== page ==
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I'm trying to write an enumerator for reading files line by line from a java.io.BufferedReader using Scalaz 7's iteratee library, which currently only provides an (extremely slow) enumerator for java.io.Reader.

The problems I'm running into are related to the fact that all of the other iteratee libraries I've used (e.g. Play 2.0's and John Millikin's enumerator for Haskell) have had an error state as one of their Step type's constructors, and Scalaz 7 doesn't.

My current implementation

Here's what I currently have. First for some imports and IO wrappers:

import java.io.{ BufferedReader, File, FileReader }
import scalaz._, Scalaz._, effect.IO, iteratee.{ Iteratee => I, _ }

def openFile(f: File) = IO(new BufferedReader(new FileReader(f)))
def readLine(r: BufferedReader) = IO(Option(r.readLine))
def closeReader(r: BufferedReader) = IO(r.close())

And an type alias to clean things up a bit:

type ErrorOr[A] = Either[Throwable, A]

And now a tryIO helper, modeled (loosely, and probably wrongly) on the one in enumerator:

def tryIO[A, B](action: IO[B]) = I.iterateeT[A, IO, ErrorOr[B]](
    r => I.sdone(r, r.fold(_ => I.eofInput, _ => I.emptyInput))

An enumerator for the BufferedReader itself:

def enumBuffered(r: => BufferedReader) = new EnumeratorT[ErrorOr[String], IO] {
  lazy val reader = r
  def apply[A] = (s: StepT[ErrorOr[String], IO, A]) => s.mapCont(k =>
    tryIO(readLine(reader)) flatMap {
      case Right(None)       => s.pointI
      case Right(Some(line)) => k(I.elInput(Right(line))) >>== apply[A]
      case Left(e)           => k(I.elInput(Left(e)))

And finally an enumerator that's responsible for opening and closing the reader:

def enumFile(f: File) = new EnumeratorT[ErrorOr[String], IO] {
  def apply[A] = (s: StepT[ErrorOr[String], IO, A]) => s.mapCont(k =>
    tryIO(openFile(f)) flatMap {
      case Right(reader) => I.iterateeT(
      case Left(e) => k(I.elInput(Left(e)))

Now suppose for example that I want to collect all the lines in a file that contain at least twenty-five '0' characters into a list. I can write:

val action: IO[ErrorOr[List[String]]] = (
  I.consume[ErrorOr[String], IO, List] %=
  I.filter(_.fold(_ => true, _.count(_ == '0') >= 25)) &=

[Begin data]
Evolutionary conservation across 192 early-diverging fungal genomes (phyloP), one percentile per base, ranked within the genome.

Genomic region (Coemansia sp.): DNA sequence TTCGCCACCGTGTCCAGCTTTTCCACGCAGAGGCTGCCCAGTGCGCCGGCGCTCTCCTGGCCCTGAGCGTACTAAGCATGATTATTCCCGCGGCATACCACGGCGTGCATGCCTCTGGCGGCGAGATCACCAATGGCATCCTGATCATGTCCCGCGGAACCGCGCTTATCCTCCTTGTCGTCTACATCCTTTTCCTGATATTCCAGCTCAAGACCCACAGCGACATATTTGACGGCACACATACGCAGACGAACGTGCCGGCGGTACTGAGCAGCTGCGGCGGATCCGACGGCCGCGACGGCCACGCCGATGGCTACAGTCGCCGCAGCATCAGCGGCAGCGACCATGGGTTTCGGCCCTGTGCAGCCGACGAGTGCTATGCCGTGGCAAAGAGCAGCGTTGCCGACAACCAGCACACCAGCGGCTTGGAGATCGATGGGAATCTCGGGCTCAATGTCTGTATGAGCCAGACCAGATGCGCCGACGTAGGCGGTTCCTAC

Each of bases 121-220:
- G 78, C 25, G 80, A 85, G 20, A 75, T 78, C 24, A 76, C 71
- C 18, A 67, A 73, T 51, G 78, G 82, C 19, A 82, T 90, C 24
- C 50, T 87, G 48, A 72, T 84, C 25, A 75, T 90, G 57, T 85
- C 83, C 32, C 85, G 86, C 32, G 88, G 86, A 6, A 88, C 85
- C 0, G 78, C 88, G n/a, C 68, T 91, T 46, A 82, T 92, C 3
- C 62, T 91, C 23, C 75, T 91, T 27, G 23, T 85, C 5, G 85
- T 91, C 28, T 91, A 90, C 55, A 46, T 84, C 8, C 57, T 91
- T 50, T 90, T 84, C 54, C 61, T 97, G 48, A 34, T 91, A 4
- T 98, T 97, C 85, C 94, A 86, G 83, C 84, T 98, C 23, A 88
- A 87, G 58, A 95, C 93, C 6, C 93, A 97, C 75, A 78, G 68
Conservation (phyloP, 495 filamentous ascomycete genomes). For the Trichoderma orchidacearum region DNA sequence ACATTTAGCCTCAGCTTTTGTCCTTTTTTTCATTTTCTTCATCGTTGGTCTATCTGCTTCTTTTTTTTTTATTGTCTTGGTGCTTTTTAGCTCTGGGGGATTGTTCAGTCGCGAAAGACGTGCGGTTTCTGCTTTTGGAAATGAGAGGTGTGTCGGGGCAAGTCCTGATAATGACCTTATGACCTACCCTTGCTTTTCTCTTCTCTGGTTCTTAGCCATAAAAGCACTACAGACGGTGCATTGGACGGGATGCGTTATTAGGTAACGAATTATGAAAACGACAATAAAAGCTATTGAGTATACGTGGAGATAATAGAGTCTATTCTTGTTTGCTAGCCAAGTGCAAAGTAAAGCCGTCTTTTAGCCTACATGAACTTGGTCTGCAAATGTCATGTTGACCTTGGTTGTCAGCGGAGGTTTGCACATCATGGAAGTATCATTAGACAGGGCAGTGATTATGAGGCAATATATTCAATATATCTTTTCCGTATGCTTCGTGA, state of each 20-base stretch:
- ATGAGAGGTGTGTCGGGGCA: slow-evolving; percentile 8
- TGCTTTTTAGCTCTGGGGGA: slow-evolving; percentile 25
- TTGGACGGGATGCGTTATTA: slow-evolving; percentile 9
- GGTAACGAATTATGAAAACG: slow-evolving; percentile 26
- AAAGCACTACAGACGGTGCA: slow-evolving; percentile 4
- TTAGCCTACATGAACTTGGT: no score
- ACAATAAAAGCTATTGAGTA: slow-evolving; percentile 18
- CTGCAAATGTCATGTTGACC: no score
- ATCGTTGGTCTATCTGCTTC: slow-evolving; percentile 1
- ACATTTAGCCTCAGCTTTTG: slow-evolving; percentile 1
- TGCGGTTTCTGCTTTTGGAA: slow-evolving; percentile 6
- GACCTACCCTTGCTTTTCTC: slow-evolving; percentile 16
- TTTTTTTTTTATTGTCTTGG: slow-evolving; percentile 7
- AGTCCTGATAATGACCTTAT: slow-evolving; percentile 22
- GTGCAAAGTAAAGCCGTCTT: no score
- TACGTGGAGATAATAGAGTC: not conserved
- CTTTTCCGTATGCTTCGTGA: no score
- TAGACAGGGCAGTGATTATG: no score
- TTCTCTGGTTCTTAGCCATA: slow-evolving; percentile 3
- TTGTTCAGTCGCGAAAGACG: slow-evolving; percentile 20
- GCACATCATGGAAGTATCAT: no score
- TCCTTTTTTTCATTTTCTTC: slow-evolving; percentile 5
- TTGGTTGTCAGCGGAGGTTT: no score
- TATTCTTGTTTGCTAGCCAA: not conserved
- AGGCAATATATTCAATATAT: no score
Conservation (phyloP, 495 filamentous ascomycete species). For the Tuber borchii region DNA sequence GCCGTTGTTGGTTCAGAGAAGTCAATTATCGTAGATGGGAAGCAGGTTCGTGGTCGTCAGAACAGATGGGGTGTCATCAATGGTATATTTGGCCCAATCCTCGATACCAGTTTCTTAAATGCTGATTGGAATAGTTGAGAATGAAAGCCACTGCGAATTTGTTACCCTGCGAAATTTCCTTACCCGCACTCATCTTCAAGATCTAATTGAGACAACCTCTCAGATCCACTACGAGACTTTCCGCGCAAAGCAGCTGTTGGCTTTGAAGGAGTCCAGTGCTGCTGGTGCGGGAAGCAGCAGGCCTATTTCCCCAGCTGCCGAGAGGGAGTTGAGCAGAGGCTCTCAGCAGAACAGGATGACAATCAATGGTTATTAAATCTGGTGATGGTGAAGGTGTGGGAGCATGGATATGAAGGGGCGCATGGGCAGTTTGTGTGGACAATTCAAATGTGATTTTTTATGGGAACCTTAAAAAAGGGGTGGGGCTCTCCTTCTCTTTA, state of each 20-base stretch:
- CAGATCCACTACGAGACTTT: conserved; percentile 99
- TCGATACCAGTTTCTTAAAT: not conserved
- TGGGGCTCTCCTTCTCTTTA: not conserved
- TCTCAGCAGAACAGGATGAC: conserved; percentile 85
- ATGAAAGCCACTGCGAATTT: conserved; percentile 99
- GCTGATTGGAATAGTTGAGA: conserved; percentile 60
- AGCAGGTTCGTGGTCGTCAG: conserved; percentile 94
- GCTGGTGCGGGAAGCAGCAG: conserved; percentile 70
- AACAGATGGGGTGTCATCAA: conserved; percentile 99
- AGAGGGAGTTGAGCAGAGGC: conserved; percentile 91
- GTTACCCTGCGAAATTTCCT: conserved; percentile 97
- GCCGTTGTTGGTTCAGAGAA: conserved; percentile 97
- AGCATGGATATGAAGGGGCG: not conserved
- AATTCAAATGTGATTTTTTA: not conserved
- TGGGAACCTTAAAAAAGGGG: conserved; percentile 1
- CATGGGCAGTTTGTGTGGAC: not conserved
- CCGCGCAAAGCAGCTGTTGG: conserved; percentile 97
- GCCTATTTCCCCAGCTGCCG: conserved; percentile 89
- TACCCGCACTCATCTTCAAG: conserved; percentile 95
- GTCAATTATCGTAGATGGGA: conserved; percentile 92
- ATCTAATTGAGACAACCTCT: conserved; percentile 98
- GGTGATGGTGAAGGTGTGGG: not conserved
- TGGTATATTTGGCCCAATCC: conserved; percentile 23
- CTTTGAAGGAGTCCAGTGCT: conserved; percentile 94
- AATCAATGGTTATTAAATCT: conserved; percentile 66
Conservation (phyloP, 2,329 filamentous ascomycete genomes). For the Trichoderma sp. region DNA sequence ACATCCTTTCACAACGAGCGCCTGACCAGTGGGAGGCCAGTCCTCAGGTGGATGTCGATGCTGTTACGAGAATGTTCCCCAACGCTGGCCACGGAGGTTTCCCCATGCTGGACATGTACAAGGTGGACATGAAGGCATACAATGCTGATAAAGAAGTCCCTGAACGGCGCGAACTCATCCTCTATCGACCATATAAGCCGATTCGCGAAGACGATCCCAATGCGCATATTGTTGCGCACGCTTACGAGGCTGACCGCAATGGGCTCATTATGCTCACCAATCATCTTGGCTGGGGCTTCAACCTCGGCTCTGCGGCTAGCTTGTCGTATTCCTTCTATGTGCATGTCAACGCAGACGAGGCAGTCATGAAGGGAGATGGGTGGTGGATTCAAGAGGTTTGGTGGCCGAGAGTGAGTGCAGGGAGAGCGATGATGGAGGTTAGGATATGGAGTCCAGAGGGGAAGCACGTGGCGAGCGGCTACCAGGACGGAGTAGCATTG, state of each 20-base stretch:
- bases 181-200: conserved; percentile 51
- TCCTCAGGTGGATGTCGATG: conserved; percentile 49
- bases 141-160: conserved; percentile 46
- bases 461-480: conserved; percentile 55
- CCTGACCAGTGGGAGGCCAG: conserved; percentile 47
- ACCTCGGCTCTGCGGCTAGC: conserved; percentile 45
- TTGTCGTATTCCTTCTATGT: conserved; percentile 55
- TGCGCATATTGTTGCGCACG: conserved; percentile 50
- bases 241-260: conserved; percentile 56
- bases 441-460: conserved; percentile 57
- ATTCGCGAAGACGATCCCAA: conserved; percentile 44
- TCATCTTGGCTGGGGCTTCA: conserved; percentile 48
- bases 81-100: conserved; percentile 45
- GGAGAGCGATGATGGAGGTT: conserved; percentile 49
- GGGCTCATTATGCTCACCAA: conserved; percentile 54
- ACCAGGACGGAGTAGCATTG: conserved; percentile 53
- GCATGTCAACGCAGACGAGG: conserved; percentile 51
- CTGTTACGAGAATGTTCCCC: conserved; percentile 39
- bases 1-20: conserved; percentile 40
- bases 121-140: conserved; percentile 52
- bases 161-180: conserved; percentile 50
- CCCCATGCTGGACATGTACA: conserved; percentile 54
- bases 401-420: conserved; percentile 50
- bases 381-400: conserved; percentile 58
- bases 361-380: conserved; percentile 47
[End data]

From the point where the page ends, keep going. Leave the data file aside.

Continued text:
enumFile(new File("big.txt"))

In many ways this seems to work beautifully: I can kick the action off with unsafePerformIO and it will chunk through tens of millions of lines and gigabytes of data in a couple of minutes, in constant memory and without blowing the stack, and then close the reader when it's done. If I give it the name of a file that doesn't exist, it will dutifully give me back the exception wrapped in a Left, and enumBuffered at least seems to behave appropriately if it hits an exception while reading.

Potential problems

I have some concerns about my implementation, though—particularly of tryIO. For example, suppose I try to compose a few iteratees:

val it = for {
  _ <- tryIO[Unit, Unit](IO(println("a")))
  _ <- tryIO[Unit, Unit](IO(throw new Exception("!")))
  r <- tryIO[Unit, Unit](IO(println("b")))
} yield r

If I run this, I get the following:

scala> it.run.unsafePerformIO()
res11: ErrorOr[Unit] = Right(())

If I try the same thing with enumerator in GHCi, the result is more like what I'd expect:

...> run $ tryIO (putStrLn "a") >> tryIO (error "!") >> tryIO (putStrLn "b")
Left !

I just don't see a way to get this behavior without an error state in the iteratee library itself.

My questions

I don't claim to be any kind of expert on iteratees, but I have used the various Haskell implementations in a few projects, feel like I more or less understand the fundamental concepts, and had coffee with Oleg once. I'm at a loss here, though. Is this a reasonable way to handle exceptions in the absence of an error state? Is there a way to implement tryIO that would behave more like the enumerator version? Is there some kind of time bomb waiting for me in the fact that my implementation behaves differently?

share|improve this question